This Research Report is submitted in fulfilment of the requirements for the degree of Master of Science in Property Development and Management to the Faculty of Engineering and Built Environment, University of Witwatersrand, Johannesburg, 2016 / The two main traditional revenue streams for airports are aeronautical and non-aeronautical revenues. In recent times, factors such as the slowing economic growth, terrorism threats, aircraft fuel hikes and fierce airline competition have contributed in reduced aeronautical revenues. The decline in aeronautical revenues has seen a shift of focus where most international airports now pursue business strategies to increase their non-aeronautical revenues. Airports in developed countries such as Schiphol, Brisbane, Adelaide, Canberra, Perth are recorded in literature to have shifted their focus to exploit the vast undeveloped land within the airport precincts through enabling the undeveloped land to be taken up for commercial property developments. This has allowed these airports to increase their non-aeronautical revenues in light of the declining aeronautical revenues.
In South Africa, Airports Company South Africa (ACSA) announced its intention in year 2010 to unlock undeveloped airport land for commercial property developments within the nine airports that it operates. At O.R. Tambo International Airport (one of airports owned by ACSA), ACSA publicly announced the availability of pieces of land within the airport which can be taken up for commercial developments by private investors. One of the pieces of land is located in close proximity to existing airport adjoining residential houses in a suburb called Bonaero Park. Authors in existing literature have discussed availability of both positive and negative proximity effects of commercial properties on adjoining residential houses.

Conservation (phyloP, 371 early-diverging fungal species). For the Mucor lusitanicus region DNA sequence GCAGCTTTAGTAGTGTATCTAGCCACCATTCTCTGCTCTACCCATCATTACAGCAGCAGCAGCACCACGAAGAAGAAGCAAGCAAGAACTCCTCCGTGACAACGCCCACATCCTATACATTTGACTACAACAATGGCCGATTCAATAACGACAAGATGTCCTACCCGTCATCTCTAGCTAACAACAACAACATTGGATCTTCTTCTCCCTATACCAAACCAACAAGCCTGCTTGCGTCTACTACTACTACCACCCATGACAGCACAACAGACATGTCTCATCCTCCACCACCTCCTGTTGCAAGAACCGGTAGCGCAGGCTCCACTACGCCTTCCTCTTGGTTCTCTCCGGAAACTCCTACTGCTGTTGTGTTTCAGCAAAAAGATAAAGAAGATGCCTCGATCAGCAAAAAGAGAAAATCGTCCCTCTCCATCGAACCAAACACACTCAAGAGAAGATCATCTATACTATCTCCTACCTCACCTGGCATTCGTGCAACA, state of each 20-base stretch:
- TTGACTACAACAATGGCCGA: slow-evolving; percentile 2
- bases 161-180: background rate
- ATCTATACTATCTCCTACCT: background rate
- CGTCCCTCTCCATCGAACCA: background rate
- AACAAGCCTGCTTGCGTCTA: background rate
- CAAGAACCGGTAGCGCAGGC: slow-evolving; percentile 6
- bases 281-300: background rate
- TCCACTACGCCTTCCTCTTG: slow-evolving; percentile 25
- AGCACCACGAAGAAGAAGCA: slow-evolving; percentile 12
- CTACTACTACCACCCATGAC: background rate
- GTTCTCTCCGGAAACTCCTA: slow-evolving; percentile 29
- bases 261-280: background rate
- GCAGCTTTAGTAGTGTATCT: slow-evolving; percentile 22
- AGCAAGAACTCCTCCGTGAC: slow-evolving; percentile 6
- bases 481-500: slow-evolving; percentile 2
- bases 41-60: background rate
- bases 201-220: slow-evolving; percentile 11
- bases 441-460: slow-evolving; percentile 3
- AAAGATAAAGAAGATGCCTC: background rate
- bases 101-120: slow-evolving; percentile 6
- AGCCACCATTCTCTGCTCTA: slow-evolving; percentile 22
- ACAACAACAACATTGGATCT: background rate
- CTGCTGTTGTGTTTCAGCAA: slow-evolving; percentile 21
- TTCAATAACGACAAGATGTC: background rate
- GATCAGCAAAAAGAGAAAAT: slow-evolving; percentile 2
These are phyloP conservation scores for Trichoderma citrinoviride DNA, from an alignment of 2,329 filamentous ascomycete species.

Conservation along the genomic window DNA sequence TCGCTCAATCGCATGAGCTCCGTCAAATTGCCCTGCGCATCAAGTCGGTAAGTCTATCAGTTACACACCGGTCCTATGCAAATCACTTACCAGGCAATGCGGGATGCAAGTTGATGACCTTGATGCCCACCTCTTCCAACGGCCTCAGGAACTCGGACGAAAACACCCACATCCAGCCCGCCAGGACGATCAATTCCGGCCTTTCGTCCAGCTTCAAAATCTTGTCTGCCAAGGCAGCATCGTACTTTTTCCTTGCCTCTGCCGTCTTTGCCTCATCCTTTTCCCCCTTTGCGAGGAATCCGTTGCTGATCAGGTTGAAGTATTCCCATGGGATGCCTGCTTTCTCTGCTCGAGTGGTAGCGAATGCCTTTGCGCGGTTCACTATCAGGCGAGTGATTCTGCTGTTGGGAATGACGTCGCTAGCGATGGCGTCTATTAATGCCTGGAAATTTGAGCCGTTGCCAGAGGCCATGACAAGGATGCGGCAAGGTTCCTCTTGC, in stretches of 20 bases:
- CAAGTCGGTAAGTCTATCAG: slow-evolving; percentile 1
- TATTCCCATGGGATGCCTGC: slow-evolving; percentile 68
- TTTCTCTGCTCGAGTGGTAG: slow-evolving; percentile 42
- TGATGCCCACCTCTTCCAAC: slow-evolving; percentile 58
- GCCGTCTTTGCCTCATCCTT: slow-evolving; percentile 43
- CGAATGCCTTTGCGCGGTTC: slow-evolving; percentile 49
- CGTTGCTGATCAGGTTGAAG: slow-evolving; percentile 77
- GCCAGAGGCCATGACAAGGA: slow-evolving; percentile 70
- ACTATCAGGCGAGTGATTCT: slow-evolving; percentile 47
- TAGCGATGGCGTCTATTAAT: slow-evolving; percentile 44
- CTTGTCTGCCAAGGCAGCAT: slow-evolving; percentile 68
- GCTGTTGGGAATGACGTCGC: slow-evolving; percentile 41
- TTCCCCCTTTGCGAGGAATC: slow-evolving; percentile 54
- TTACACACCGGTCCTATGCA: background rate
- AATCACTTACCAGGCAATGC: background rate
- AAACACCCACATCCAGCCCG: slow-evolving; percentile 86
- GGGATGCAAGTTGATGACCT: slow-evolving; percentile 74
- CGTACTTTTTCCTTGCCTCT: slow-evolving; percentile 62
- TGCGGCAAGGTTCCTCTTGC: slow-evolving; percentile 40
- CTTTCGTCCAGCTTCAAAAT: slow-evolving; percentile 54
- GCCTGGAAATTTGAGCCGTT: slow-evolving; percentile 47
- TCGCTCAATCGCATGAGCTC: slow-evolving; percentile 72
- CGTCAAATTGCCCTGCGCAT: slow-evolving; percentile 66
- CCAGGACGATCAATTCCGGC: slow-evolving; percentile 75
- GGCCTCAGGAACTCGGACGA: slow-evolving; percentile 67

This study researched the proximity effects of one of the proposed commercial property development at O.R. Tambo International Airport (ORTIA) on the houses in Bonaero Park through analyzing houses sales data of the suburb in the period of 2006 to 2014. A pre-announcement period was defined in the study from 2006 to 2010 and a post-announcement period defined from 2011 to 2014. House sales data from both the pre-announcement and post announcement period was analysed using quantitative methodologies. Qualitative data was gathered through conducting audio recorded interviews with Estate Agents who conducted house sales in Bonaero Park. Findings of the study reveal that the at both the pre-announcement and post-announcement
periods, the South African residential property market was going through a tumultuous period which revealed that the announcement by ACSA to unlock the piece of land located in close proximity to the residential houses in Bonaero Park did not produce positive or negative proximity effects. / MT2017
|Creators||Mkhasibe, Menziwezintozonke Skhumbuzo|
|Source Sets||South African National ETD Portal|
|Format||Online resource (138 leaves), application/pdf, application/pdf, application/pdf, application/pdf, application/pdf, application/pdf, application/pdf, application/pdf|
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